stereo_buff wrote:Who cares? TweakyDude audiophiles sure don't, and I doubt they would pay much attention to the safety advice, even when true. The unit power supply, by design, does not utilize a ground and improper grounding will cause common-mode problems. Bob P can ground his unit and anyone else can 'take their life in their hands' if they so desire, at their choice. In the USA, the low side of the line is connected to ground at the panel, so barring strange occurrences, one side of the power line is effectively at ground (or some other very low potential) anyway.
I do have a technical background.
People who don't understand the problem don't have reason to care.
People who do understand the problem have good reason to care.
I don't doubt that TweakyDude audiophiles don't care. If this thread demonstrates anything, it demonstrates that audiophiles could stand to learn a bit more about electrical safety.
The advice that you gave about the low side being connected to ground at the panel isn't going to protect anyone when an internal malfunction causes an amp chassis to go hot, and that's the exact condition that's addressed by the safety standards that require chassis grounding on a Class I appliance.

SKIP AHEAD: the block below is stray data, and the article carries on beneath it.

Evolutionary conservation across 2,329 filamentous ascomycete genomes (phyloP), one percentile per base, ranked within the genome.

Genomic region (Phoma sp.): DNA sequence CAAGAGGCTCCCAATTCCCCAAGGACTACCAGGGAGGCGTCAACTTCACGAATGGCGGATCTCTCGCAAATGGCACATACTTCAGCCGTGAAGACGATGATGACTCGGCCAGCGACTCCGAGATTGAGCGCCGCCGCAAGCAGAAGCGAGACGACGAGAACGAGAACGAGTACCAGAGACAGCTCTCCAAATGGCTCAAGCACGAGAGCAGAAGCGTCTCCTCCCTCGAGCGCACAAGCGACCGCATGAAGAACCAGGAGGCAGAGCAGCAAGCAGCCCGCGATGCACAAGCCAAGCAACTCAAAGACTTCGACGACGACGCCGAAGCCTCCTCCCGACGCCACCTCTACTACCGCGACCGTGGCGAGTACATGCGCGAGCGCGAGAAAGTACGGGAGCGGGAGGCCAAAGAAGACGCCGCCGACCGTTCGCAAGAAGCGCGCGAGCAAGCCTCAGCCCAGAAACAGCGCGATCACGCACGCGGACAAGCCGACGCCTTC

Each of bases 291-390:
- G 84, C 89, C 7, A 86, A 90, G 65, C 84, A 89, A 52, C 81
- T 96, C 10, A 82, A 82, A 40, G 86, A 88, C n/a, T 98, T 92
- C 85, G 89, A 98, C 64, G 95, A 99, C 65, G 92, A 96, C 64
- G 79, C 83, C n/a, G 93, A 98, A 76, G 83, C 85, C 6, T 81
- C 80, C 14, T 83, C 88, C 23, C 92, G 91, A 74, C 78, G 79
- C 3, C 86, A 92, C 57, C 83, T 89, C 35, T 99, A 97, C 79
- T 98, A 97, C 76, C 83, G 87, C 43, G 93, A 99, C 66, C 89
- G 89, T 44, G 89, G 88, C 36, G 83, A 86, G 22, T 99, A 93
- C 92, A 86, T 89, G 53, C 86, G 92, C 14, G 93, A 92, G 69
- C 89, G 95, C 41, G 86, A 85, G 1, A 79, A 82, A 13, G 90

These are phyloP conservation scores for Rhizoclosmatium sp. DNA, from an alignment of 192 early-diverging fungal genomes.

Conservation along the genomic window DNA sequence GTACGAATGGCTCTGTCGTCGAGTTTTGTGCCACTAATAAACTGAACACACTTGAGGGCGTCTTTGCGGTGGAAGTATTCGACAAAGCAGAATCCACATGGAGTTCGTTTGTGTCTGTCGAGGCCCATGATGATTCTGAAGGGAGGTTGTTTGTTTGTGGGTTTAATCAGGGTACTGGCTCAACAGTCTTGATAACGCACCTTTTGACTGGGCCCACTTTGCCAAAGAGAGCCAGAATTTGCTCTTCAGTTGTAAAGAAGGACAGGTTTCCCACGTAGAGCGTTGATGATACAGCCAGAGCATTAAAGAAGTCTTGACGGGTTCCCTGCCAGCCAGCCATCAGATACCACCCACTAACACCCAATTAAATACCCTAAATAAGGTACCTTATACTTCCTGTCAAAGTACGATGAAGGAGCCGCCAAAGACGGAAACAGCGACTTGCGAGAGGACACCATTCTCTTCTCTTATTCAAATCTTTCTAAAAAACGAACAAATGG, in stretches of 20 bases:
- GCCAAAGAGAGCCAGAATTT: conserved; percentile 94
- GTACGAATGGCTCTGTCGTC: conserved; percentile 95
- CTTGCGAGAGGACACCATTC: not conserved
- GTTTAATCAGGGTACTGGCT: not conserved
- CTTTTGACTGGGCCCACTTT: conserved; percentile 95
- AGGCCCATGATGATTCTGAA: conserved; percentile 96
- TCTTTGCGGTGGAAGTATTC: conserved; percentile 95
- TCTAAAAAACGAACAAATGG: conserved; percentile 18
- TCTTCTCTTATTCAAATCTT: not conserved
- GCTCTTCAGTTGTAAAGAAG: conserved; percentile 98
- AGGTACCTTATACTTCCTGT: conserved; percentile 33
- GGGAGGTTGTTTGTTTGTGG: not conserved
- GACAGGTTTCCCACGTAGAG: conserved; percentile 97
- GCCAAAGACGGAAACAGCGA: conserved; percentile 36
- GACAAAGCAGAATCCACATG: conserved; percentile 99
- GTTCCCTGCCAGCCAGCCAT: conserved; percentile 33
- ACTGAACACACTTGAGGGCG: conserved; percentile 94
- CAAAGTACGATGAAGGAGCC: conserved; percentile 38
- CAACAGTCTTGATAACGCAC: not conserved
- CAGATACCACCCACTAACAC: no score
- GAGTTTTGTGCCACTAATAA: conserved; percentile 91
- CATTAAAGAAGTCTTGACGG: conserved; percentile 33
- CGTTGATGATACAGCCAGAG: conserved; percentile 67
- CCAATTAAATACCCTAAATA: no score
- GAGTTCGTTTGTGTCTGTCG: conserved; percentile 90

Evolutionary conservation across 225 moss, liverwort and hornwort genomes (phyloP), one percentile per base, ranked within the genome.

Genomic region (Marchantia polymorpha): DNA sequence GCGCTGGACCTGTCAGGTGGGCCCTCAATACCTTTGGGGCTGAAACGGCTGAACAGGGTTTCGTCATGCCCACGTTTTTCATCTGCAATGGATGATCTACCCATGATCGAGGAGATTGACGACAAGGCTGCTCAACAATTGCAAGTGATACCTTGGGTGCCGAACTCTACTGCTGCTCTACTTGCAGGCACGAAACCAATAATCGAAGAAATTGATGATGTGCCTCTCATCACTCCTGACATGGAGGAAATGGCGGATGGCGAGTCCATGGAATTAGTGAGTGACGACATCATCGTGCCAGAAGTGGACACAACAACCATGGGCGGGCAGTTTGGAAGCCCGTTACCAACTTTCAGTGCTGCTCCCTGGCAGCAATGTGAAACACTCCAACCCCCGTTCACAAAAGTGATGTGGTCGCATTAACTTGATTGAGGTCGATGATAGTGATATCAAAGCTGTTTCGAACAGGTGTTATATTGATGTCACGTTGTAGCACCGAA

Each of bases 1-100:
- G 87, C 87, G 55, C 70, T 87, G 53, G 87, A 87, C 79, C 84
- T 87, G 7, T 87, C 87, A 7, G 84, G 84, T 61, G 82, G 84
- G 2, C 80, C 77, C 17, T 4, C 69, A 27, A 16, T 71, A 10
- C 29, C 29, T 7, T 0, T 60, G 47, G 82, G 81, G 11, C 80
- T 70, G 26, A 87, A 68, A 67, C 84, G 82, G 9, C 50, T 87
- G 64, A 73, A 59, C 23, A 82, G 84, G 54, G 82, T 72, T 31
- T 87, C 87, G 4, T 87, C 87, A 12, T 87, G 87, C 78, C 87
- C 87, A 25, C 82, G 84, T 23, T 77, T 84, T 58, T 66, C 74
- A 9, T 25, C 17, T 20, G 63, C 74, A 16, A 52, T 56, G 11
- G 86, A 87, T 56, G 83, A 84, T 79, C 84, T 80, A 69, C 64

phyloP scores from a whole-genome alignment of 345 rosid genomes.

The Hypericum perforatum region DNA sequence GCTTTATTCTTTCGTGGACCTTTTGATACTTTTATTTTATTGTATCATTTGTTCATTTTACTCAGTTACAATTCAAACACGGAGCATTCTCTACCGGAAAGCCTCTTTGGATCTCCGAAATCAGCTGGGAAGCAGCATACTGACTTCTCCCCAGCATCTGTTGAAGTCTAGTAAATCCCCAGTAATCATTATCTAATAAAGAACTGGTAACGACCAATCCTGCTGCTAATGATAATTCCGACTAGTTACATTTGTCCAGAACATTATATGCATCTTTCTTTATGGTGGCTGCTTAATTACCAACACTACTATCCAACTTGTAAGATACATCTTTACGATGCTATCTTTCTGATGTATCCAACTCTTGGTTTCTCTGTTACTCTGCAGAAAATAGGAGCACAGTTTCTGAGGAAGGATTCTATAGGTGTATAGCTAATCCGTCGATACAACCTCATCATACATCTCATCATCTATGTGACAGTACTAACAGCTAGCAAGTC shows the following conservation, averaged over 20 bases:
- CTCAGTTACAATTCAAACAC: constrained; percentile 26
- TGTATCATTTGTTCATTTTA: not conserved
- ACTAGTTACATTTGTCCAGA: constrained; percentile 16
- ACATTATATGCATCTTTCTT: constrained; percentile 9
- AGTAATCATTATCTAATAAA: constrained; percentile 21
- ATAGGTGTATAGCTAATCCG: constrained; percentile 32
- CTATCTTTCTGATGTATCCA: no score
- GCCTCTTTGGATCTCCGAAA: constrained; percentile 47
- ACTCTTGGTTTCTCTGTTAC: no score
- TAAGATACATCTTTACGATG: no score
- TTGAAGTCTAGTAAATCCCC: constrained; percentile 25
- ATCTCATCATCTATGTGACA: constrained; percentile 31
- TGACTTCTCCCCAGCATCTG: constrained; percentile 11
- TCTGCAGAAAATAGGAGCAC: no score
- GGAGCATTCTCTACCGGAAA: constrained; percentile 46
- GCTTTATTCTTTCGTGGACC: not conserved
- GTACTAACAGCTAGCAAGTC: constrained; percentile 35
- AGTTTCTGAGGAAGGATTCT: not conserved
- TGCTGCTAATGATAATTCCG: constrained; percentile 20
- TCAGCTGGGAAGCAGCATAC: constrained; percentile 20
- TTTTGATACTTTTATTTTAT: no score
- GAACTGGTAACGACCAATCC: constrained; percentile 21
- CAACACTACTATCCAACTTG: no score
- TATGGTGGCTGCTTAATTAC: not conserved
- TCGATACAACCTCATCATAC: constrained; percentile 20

Don't go relying upon the fact that neutral is connected to ground at the service panel to protect you. That connection won't do anything to help you in an amp design like this one if the chassis goes hot. Because neutral is connected to a transformer and not to the chassis, there is no neutral-to-chassis connection inside of the amp. The neutral-to-ground connection at the service panel cannot prevent your electrocution should the chassis go hot because there is no connection between the chassis and neutral. (As a parenthetical comment: A neutral to chassis connection inside of the amp is a really bad idea -- all that you would need to do is to reverse the polarity on the plug and you'd get a hot chassis!)
The whole purpose of the ground wire is to prevent a hot chassis from ever occurring, which would present an imminent risk of electrocution. Let's consider the two possibilities:
No Ground Wire and Hot Chassis: Chassis remains at an elevated potential of 120VAC, ready to shock you when you touch it, or any gear that's hooked up to it. There is no low-impedance path to ground, so the hot chassis remains hot. You're at risk of being electrocuted if you touch the chassis.
Ground Wire and Hot Chassis: Ground wire on chassis provides an immediate low impedance path to ground, causing the device's fuse to blow as soon as the chassis goes hot, turning off power to the unit and removing the risk of electrocution.